Where : Atlanta Marriott Alpharetta
5750 Windward Parkway Alpharetta 30005
Alpharetta Business Expo
Meet your neighbors at the sixth annual Alpharetta Business Association's Expo.

Visit the Milton Historical Society's booth!
The expo features over 80 exhibitors and has more than 900 attendees. Look for a special 'Technology Showcase' for some of the area's newest tech start-ups. Food vendors will include a selection of the best of Alpharetta eats! Admission is free.

Click here for more information:

Milton Historical Society
2019 Tree Ornament

The Society's fundraiser again this year is the sale of a glass tree ornament, the second in an annual series. This year's ornament features the Reese House, which sits majestically at Crabapple Crossroads. The house is pictured on the front of the ornament and the reverse has a description taken from the Milton Historical Marker on the property.

The ornament is $15 and makes a wonderful gift. It will be sold at several retail locations including: Olde Blind Dog, Duke's Bar and Grill, Providence Bank, and at the Alpharetta Business Expo August 23. Also place your order by emailing [email protected] to arrange for pickup.

2019 Fall Programs

Tuesday September 17 - 6:30 p.m.
 The Mysterious Faroe Islands: History and Other Well-kept Secrets
Milton Library, 855 Mayfield Rd.
Speaker: Bob Meyers, MHS Vice President
Thursday September 26 - 12:00 p.m.
 Lunch and Learn
Fields Crossroads: a Milton Landmark
MHS Headquarters, 12670 Crabapple Rd., Suite 105
Speaker: Connie Mashburn, MHS Resident Historian
Tuesday October 22 - 6:30 p.m.
Milton's History with Horses:
Making an Equestrian Community
Milton Library, 855 Mayfield Rd.
Speaker: Jeff Dufresne, MHS Director

Tuesday November 19 - 6:30 p.m.
From Milton to the Moon
Milton Library, 855 Mayfield Rd.
Speaker: Byron Foster, MHS Director and Structural Engineer

Watch this space for information about our holiday open house!

Muse of the month!

history (n.) "relation of incidents" from Old French estoire: story, chronicle; from Latin historia "narrative of past events, account, tale, story," related to Greek " to see " and " to know ." From

When asked where Native American lands were now (after much territory loss), Lakota Leader Crazy Horse answered: "My lands are where my dead lie buried."
We would like to introduce you to our Board of Directors, so in each of our upcoming newsletters, we will profile several of them.
Jeff Dufresne, Director
Jeff grew up on a dairy farm in Massachusetts where he researched his own family ancestry dating back to their arrival on Boston's north shore in 1639. Jeff moved to Atlanta with his new bride, Josephine, for a career in real estate development and later, preservation. He has also served as executive director for the Urban Land Institute (ULI) whose mission is to promote the responsible use of the land. Jeff joined the board of the Milton Historical Society to help research, preserve, and promote the unique history of Milton.
James Farris, Director
James is a retired attorney, having handled cases in more than a third of Georgia's 159 counties, 12 states, and five foreign countries. James has served as the attorney for and on the Board of Directors of the Georgia March of Dimes Foundation, The Atlanta Pro Mozart Society, and served on the City of Milton's Historic Preservation Commission. He enjoys restoring his 1899 Victorian farmhouse on Freemanville Road, is a passionate antique car collector, and he is dedicated to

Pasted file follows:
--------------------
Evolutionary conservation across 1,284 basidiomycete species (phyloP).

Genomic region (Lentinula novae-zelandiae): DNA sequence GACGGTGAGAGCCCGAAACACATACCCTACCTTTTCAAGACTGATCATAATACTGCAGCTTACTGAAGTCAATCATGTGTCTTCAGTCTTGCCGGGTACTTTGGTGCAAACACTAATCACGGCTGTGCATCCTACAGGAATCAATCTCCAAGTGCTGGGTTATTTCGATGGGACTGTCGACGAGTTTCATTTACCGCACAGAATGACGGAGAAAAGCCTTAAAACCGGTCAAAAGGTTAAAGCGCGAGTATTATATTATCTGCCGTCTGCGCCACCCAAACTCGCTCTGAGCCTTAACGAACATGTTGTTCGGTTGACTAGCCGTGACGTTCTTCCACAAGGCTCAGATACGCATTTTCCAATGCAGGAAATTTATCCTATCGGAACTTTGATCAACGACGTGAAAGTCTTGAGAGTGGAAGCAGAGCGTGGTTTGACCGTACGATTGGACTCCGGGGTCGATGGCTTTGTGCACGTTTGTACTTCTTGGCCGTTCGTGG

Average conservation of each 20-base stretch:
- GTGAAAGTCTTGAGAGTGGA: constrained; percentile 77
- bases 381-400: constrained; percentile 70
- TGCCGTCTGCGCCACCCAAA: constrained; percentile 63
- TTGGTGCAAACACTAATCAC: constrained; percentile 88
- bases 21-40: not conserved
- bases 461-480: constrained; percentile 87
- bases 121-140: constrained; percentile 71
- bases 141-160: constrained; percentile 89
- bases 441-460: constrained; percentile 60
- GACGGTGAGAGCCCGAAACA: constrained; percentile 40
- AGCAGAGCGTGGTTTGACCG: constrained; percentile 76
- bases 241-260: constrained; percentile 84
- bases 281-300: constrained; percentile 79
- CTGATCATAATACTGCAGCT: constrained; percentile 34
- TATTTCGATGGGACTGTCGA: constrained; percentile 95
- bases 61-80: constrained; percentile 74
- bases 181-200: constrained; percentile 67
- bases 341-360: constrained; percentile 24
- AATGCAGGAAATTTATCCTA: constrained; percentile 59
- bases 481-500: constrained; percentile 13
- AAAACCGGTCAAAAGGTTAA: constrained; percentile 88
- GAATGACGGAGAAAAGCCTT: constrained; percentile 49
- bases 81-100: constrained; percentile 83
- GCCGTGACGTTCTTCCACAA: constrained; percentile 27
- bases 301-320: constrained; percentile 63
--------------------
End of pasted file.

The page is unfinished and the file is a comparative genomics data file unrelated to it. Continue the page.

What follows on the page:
achieving the Society's mission to discover, preserve, and reveal the untold story of Milton.
Connie Mashburn, Resident Historian
Connie is a native of Alpharetta and Milton and is descended from several families who settled here in the 1830s. He authored Alpharetta, Old Milton County - the Early Years , and curated the City of Alpharetta's history museum. He is the Historian for the Milton Historical Society, and the City of Alpharetta. He serves on the Alpharetta Historical Preservation Commission.
Kevin Spear, Director
Kevin is retired after a career as a sales and client relations executive for several firms including PNC Bank, United Parcel Service, and PSCU Financial Services. He is actively involved in many civil and charitable organizations. He serves as the president of the Friends of the Milton Library and is on the Board of Trustees of West Virginia Wesleyan College. Kevin also is an Abraham Lincoln and Civil War scholar.
According to Connie, the Society's Resident Historian, the celebration took place on the spacious grounds of Crabapple Baptist Church, pictured here.
A Milton History Moment!
County Officials Entertained At Crabapple
North Fulton Herald July 16, 1948

Paving the Mayfield Road was recently completed, a distance of three miles. On July 8, everybody living on this road and at Crabapple entertained at a picnic dinner at Crabapple for those who had any part in the work from the convicts who did the manual labor to the County Manager
A. E. Fuller.
Submitted by Connie Mashburn
We Love our Founding Patrons!
Ron Wallace
Felton and Johnny Herbert
Adam Orkin
Pat Miller
Dawn and Keith Reed
Amy Christiansen
Kathy and Philip Beck
Jessica and Warren Cheely
Joe and Heather Killingsworth
Seth Chandlee
Curtis Mills
Mary Ann and Clarke Otten
Mark Amick
Joan Borzilleri
Jeff Dufresne
James Farris
Byron Foster
Kim Gauger
Bill Lusk
Connie Mashburn
Bob Meyers
Charlie Roberts
Kevin Spear
Karen Thurman